The Economist recently published two stories that succinctly make the case for continuing to reduce our reliance on oil. The more recent story outlines the use of industrial biotechnology for plastics, and another earlier story details research and development of biotech fuels that go beyond ethanol.
In “Better Living Through Chemurgy,” reporter Vijay Vaitheeswaran compares today’s industrial biotechnology companies with the chemurgy movement of Henry Ford, who sought to make cars and fuels from agricultural products, and George Washington Carver, who developed hundreds of industrial uses — paints, dyes, glues — for peanuts, sweet potatoes, and other crops that would diversify the cotton-dominated agricultural economy of the South. What’s new today, according to Vaitheeswaran, is
Advances in bioengineering, environmental worries, high oil prices and new ways to improve the performance of oil-based products using biotechnology have led to a revival of interest in using agricultural feedstocks to make plastics, paints, textile fibres and other industrial products that now come from oil.”
Why replace oil with agriculture?
The big advances in oil-based polymers happened decades ago, whereas the number of patents granted for industrial biotechnology now exceeds 20,000 per year. Such is the pace of innovation, says Tjerk de Ruiter, chief executive of Genencor, a industrial-biotech firm that is now a division of Denmark’s Danisco, that processes that once took five years now take just one. And Steen Riisgaard, the boss of Novozymes, insists that new technologies can indeed push old ones out of the way, provided they are clearly superior (and not just greener).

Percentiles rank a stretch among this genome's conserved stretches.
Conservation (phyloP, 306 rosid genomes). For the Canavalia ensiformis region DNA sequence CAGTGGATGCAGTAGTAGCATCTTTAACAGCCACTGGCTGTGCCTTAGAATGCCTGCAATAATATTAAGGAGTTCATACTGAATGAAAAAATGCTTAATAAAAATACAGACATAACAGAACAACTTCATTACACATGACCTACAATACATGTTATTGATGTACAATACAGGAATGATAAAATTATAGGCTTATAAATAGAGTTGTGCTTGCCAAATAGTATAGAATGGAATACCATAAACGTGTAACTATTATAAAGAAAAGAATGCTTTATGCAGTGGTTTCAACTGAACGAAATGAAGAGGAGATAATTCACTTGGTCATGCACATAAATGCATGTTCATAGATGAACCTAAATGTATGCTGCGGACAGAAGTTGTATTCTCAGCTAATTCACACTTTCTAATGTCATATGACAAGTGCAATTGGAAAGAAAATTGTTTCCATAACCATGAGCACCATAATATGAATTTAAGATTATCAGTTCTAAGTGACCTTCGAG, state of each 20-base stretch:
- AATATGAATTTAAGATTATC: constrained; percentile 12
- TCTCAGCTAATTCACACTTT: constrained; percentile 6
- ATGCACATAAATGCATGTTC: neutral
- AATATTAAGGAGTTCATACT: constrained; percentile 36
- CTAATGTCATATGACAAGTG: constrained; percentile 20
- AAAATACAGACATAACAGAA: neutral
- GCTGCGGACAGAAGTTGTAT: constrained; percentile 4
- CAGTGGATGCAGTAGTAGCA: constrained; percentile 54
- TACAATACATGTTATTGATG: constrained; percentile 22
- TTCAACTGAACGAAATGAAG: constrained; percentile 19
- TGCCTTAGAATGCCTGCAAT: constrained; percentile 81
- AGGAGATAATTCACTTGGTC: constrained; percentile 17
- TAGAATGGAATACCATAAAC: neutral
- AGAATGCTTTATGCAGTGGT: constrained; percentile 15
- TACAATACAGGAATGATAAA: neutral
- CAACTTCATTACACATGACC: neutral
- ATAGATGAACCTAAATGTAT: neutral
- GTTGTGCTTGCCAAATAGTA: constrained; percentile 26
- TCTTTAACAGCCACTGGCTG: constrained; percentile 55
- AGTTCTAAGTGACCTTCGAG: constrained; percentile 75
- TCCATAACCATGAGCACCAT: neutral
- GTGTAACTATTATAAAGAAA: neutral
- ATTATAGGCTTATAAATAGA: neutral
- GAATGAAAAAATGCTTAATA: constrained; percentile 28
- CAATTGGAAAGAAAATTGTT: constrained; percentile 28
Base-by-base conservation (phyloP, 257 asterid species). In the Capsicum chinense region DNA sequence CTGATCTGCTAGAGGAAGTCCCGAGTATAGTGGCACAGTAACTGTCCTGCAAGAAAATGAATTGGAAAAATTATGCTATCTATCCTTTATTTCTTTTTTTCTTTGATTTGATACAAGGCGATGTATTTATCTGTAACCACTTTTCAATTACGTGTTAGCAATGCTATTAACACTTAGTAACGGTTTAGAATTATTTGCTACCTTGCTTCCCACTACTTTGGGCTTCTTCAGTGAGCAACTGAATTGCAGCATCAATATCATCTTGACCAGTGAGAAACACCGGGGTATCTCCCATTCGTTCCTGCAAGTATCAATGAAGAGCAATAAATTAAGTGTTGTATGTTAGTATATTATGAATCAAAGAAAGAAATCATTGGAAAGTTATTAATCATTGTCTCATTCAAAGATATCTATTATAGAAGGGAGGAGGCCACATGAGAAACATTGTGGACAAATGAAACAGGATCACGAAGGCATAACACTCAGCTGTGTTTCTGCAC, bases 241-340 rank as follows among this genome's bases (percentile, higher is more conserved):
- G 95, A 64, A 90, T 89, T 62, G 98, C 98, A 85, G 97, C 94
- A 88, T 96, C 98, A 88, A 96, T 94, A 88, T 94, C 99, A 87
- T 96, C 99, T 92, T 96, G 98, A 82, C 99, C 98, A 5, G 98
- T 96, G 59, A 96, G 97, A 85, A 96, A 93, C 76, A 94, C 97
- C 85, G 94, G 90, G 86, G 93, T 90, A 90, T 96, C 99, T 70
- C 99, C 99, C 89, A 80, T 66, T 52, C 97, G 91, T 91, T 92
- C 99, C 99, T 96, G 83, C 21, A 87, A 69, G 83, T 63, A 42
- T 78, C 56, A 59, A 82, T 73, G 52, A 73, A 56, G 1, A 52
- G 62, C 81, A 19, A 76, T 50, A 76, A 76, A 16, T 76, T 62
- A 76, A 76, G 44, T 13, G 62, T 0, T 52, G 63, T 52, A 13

In an article just a week prior to Vaitheeswaran’s, reporter Geoff Carr surveyed the landscape of biotech fuels that are coming in the near future, in an article called, “Grow Your Own.” Carr calls an announcement by Amyris and Brazil’s Crystalsev to develop a new form of biotech diesel a parable about how “biotechnology may have cut its teeth on medicines, but the big bucks are likely to be in bulk chemicals. And few chemicals are bulkier than fuels.”
All parts of the chain of developing biofuels — feedstocks such as grasses, trees and algae, transformation of feedstock to sugar, and fermentation of the sugar into chemicals and fuels — are “the subjects of avid research and development,” according to Carr.
Carr concludes, “If America wants it, biofuel autarky looks more achievable than the oil-based sort.”